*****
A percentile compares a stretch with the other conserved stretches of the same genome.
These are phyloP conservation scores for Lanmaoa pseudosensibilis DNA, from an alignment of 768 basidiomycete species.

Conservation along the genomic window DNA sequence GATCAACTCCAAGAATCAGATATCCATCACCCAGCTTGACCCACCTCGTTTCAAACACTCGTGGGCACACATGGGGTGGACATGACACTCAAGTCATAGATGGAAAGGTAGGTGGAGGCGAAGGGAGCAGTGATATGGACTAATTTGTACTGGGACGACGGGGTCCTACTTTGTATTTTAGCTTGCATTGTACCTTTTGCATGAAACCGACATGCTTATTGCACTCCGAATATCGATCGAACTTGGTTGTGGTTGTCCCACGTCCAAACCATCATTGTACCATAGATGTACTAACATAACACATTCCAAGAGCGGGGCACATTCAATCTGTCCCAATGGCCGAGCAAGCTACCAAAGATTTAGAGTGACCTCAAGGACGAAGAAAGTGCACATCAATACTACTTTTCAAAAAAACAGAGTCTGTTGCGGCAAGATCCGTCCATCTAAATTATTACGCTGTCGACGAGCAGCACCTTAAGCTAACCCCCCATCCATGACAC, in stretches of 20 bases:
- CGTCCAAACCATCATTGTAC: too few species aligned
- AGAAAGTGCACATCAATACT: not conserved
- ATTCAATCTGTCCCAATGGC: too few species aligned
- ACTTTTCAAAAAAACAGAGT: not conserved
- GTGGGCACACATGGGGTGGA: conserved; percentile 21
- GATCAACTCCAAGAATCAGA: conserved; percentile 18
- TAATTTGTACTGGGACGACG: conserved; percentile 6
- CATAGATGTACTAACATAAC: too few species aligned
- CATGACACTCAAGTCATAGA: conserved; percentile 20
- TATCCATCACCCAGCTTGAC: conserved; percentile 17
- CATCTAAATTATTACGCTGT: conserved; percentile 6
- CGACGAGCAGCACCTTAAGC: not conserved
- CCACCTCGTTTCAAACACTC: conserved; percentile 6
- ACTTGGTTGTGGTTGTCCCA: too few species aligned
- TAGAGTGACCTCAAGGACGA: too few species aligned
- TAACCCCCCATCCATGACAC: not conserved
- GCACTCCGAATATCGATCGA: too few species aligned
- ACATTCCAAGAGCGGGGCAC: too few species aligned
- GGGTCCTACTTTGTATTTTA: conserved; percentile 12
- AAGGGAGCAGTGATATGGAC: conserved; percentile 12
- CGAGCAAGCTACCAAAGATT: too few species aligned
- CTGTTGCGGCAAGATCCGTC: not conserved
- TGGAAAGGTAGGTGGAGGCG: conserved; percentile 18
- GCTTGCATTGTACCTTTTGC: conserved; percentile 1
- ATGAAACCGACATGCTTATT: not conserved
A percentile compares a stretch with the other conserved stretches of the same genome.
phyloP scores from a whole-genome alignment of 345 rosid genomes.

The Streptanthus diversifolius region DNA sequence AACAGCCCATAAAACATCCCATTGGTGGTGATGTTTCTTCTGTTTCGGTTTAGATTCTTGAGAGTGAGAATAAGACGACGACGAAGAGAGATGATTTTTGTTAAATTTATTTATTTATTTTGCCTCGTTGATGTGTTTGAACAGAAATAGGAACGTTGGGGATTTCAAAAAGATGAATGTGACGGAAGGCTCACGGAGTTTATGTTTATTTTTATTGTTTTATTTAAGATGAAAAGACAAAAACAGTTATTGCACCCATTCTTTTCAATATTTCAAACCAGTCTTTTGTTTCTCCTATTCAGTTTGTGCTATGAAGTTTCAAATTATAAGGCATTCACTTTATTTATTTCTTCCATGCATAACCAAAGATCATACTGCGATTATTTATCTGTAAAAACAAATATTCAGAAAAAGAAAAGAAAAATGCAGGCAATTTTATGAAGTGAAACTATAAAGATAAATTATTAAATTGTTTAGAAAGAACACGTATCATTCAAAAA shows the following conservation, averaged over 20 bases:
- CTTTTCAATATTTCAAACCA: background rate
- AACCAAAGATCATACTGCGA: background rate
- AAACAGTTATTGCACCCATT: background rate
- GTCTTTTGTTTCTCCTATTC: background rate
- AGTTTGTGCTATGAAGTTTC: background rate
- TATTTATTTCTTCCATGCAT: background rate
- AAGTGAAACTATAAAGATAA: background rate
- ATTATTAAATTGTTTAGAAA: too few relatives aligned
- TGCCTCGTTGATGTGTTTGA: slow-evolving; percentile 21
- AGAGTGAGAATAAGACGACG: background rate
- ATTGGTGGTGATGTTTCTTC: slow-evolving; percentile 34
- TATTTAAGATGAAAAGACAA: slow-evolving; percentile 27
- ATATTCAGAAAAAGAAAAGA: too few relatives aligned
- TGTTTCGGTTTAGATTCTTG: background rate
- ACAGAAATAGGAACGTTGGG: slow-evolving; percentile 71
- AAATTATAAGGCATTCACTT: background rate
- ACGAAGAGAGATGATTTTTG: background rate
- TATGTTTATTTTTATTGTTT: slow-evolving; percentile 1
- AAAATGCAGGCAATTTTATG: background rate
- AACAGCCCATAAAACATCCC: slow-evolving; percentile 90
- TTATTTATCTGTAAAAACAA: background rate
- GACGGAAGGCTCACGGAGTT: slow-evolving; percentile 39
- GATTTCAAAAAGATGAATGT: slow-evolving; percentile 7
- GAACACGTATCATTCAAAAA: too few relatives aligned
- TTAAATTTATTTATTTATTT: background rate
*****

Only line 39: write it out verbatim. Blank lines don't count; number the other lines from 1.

- ATTATTAAATTGTTTAGAAA: too few relatives aligned